The story of agrarian distress in the northern parts of India is echoed in all other states facing intense agrarian crisis, including Maharashtra, Chhattisgarh, Andhra Pradesh, Telangana and Gujarat. Governments in all these states are also keen to downplay the distress.
One of the first proactive steps taken by the Modi regime was to dilute the rural employment guarantee Act introduced by the UPA. Modi called the MGNREGA a “living monument” to the bad governance under Congress regimes since Independence. Several studies have shown how the Act played a major role in arresting rural poverty and distress migration despite delays in payment of wages and a large number of beneficiaries having to make do with much less than the promised 100 days of employment. But, instead of trying to plug the loopholes in the implementation of the Act, the NDA did quite the contrary by cutting the allocation for the programme in the interim Budget presented in 2014. As a result, during 2014-15, 70 percent of the wages were not disbursed in time and only 3 percent of the households got 100 days of employment.
The Modi regime’s apathy towards farmers and agricultural workers was also reflected in a drastic reduction in the fund allocation for the rural development ministry in Arun Jaitley’s “first full Budget” presented in February. The ministry was given approximately Rs 10,000 crore less than the allocation in the previous Budget.
Modi also broke his promise to fix the MSP at 50 percent or more above the cost of production. The Centre told the Supreme Court on 20 February that it is not feasible. The government has also decided to gradually dismantle the State-run Food Corporation of India, which procures food grain from farmers, and dilute the National Food Security Act 2013.
The unkindest cut, however, was the attempt by Modi and Jaitley to sell the land acquisition Bill as a step towards “pro-farmer” reforms. The prime minister has put his weight behind the Bill and is most likely to make sure that it is passed. Getting it accepted by the rural poor won’t be easy, though. Gone are the days when villagers — especially Adivasis and Dalits — had little choice but to quietly allow their land to be taken over. The past couple of decades have seen a massive growth in movements against development- induced displacement, which has historically affected Adivasis and Dalits more than any other section of society. As per Planning Commission estimates, 40 percent of the people displaced between 1947 and 2004 were Adivasis and 20 percent were Dalits, whereas they comprise 8 percent and 16 percent of the Indian population, respectively.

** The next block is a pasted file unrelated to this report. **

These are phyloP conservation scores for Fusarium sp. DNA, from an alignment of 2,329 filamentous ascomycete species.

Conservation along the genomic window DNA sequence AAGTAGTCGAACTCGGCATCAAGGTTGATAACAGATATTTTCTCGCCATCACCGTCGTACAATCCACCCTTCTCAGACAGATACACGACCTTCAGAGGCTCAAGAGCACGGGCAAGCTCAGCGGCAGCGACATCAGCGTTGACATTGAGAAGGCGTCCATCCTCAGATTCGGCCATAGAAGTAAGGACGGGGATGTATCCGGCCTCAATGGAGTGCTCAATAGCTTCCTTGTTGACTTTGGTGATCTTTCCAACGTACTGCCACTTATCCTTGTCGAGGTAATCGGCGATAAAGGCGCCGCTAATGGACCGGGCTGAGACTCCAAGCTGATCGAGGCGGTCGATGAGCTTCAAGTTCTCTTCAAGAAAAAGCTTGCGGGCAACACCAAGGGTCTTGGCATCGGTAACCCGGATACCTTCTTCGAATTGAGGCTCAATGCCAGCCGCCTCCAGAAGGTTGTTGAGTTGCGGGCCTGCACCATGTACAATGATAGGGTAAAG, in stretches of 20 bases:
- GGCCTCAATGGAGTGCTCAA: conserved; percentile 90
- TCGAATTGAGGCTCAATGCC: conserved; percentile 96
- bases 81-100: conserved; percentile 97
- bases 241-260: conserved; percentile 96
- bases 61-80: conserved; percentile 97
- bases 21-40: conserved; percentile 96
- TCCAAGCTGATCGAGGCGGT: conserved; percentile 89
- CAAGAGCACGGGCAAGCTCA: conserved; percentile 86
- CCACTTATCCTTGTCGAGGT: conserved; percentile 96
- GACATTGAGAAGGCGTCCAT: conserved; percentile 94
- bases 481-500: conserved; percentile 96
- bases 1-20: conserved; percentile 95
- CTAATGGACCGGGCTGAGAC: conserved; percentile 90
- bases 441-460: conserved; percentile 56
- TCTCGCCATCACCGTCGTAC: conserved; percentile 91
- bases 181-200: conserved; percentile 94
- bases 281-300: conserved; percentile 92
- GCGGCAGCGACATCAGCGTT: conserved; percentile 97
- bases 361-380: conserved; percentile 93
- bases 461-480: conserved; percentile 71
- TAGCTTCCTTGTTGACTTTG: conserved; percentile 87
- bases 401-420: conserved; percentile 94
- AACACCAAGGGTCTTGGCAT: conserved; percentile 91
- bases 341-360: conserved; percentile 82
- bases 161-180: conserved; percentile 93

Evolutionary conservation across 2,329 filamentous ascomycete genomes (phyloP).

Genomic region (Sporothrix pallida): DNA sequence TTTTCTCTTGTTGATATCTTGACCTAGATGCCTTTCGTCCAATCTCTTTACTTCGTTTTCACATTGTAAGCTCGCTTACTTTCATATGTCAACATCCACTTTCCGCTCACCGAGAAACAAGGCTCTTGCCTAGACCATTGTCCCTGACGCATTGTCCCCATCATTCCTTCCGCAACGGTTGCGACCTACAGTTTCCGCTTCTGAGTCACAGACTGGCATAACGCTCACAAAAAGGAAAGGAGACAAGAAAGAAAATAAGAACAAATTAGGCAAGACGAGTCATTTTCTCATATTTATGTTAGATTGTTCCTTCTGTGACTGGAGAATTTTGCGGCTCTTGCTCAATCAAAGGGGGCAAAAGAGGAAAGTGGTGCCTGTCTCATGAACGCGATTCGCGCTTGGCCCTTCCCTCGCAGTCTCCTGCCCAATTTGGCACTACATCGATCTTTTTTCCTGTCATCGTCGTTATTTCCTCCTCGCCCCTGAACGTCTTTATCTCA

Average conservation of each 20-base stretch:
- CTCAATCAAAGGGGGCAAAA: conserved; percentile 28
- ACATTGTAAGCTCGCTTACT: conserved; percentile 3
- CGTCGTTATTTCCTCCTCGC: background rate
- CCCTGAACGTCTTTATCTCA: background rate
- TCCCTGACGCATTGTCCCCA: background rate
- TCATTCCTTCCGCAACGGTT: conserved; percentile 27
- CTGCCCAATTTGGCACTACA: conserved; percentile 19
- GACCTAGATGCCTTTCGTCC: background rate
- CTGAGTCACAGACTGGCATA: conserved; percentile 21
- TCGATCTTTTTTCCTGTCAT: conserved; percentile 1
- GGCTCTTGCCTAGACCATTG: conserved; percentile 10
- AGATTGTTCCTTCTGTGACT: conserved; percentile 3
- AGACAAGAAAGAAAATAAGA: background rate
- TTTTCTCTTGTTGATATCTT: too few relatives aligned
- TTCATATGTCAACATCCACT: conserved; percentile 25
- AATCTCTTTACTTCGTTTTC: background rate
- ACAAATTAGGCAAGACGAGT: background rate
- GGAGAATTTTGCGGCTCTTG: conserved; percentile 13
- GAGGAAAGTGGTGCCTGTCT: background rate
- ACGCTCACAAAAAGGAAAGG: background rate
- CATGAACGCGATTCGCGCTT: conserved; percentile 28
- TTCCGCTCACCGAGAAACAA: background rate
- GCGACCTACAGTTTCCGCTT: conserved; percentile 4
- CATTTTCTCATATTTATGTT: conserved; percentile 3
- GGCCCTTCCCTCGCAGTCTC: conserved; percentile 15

As subsistence for the rural poor becomes increasingly precarious, not many are willing to give up the security provided by control over agricultural land and access to forests. That is why whenever the government tries to push through a development project, it meets stiff resistance from the locals. So, while Modi’s model of development depends largely on successful land acquisition for corporates, the biggest challenge to it is coming from the poorest citizens of rural India.